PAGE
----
Three years ago, thick clouds of bankruptcy loomed over the plus-sized womenswear retailer, Ashley Stewart. With a lack of direction, recurring losses, talent shortage and poor company culture, mayhem presided over Ashley Stewart.
A second bankruptcy report was not far off in a span of three years. Yet, despite their woes, the retailer managed a rebound. Hence, the survival of Ashley Stewart was considered a miracle by industry experts and insiders.
So, how did the tables turn so quickly? Here’s how Ashley Stewart pulled itself back from the brink of bankruptcy with new-found success.
No matter where you would look, Ashley Stewart had become the recipe for bankruptcy. With years of losses, a fearful company culture that never allowed employees to interact properly resulted in a lack of ownership. Add obsolescence, a gloomy warehouse, and non-existent e-commerce, and you had the Ashley Stewart of yesteryears.
In short, a dark and gloomy cloud seemed to linger over the company. This was reflected in general employee attitudes. If that wasn’t enough, an old online platform had worsened their prospects further.
Back from the brink
Restoring a nearly bankrupt company back to profitability is a tough ask, and Ashley Stewart was no different. James Rhee, CEO of Ashley Stewart, knew that Ashley Stewart needed a friend straight away.
As a former teacher and law graduate, Rhee had “never worked on a plus-sized business before; he didn’t know that world whatsoever,” according to Inc. magazine. So he had to start listening. To set things in motion, Rhee began by touring nearby markets to observe how shoppers interacted with retailers. He also chose to revamp the company’s online presence through digital marketing and e-commerce.
E-commerce and social priorities
Just when the company was six months away from filing another bankruptcy, James Rhee had other ideas. He didn’t want the business to liquidate. After thorough research, he concluded that they lacked momentum, focus and technology. Their outdated business model needed a makeover.
Hence, their e-commerce platform required a redesign. So, Rhee and his team began working with Demandware to overhaul their existing website. The result was a new mobile-first platform to boost user experience and engagement.
With a newfound commitment to e-commerce, Ashley Stewart introduced promotional incentives with online fashion review and discount sites like ClothingRIC and other select partners.
Apart from e-commerce, Rhee and his team decided to breathe new life into Ashley Stewart’s social media presence. Even during company’s crunch days, its Facebook page boasted over 425,000 likes. According to Rhee, “There are many, many women in plus who never were exposed to the brand, and they’re finding it for the first time through social and online. We’re confident that our overall social strategy is generating a significant amount of loyalty with our brand. That’s what we’re doing with social.”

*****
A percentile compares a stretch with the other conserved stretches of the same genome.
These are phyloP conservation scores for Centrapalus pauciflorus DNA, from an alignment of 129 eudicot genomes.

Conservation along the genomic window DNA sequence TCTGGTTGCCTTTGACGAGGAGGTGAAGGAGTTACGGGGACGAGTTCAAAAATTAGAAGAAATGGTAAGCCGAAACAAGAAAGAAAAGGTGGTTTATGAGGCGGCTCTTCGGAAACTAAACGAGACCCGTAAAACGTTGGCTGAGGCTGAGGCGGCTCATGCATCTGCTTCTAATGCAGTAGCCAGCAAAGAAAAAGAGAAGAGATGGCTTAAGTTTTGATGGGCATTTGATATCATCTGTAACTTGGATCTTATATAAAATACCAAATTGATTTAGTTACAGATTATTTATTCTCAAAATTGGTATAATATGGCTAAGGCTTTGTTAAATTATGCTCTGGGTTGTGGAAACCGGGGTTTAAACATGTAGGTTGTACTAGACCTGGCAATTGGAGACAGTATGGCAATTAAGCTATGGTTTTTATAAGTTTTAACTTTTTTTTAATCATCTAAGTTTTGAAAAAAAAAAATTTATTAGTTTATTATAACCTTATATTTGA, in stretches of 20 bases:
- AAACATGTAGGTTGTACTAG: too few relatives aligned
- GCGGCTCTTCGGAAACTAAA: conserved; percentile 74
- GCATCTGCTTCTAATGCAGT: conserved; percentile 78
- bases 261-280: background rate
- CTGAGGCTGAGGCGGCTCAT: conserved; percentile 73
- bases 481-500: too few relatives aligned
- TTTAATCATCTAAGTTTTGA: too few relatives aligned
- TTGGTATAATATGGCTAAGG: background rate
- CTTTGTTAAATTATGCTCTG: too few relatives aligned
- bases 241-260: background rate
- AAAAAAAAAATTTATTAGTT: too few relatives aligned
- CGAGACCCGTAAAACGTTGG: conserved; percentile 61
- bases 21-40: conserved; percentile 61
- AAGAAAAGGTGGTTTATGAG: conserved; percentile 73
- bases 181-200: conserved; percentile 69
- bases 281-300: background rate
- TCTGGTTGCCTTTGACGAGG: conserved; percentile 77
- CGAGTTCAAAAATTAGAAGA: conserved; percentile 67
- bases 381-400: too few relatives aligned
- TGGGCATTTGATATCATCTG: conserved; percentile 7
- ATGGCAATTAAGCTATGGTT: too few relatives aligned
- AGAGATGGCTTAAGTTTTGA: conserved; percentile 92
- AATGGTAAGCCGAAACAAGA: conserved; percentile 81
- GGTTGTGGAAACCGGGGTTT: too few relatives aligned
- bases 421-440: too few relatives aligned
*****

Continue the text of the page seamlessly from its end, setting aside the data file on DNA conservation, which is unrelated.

A robust e-commerce strategy coupled with social paid off for the company. Ashley Stewart was among few plus-size retailers who had a natural fit and conversation with diverse consumers.
The strategy also aligned with operations adjustments. Rhee revamped the website with new content, high-quality visuals and added personnel to the merchandise team. He also upgraded the retailer’s production cycle to facilitate the quick arrival of fresh inventory every two to three weeks. Payroll was also tweaked, from 1,800 to 1,000 with the closing of 100 stores.
Stand for the brand
Among the first things Rhee did to put the company back in order was to ask employees to stand for the brand. At the core, Rhee wanted his team to reaffirm their commitment towards the brand. Rhee worked on a two prong strategy: overhaul the business model and transform organizational culture. He believes Ashley Stewart stands for four things: fun, kindness, friendship and resolve.
Company culture overhaul
Perhaps one of the most displeasing things about Ashley Stewart, before it took off, was its culture. The company culture existed on paper but not in the workplace. There was an eerie bit of fearfulness among employees. They didn’t communicate; which made way for confusion and a lack of compassion.
Rhee saw the need for a new actionable culture. He “knocked down walls to create a more open floor plan, and … immediately shut down the C-suite offices.” They essentially decided to embrace a startup mentality.
Today e-commerce accounts for up to 80% of their sales and is growing. For Rhee, it’s heartening to see the whole team involved. Both organic and online sales are the result of employees coming together.
Three years ago, things were quite different. Meanwhile, the team effort extends beyond the office. Employees were reluctant and would barely attend annual events. Today, they would gladly donate a part of their income to a charitable cause.
Leading the team was a revealing experience for Rhee in many ways. He believes in using judgment and tells his team to do the same. Employees seldom work well unless they are trusted with responsibility.
Today Rhee’s team takes responsibility and pride in the brand. As a result, Rhee has extended his trust further as they make moves to revamp their sales culture.
The remarkable turnaround of Ashley Stewart is a testament to the usefulness of strong leadership, a lean startup approach, e-commerce and social media. Fortunately, James Rhee saw the potential and risked it all to steward Ashley Stewart into a new era of success.
This article has been edited.
Charles Crawford is a high-level entrepreneur and co-founder of Crawford
and O’Brien. Charles has been studying
, web design, and tech start-ups for years, and he has been successful with
multiple business ventures such as affiliate marketing (where 98%+ of
people never make money). Connect with @crawfordobrien on Twitter.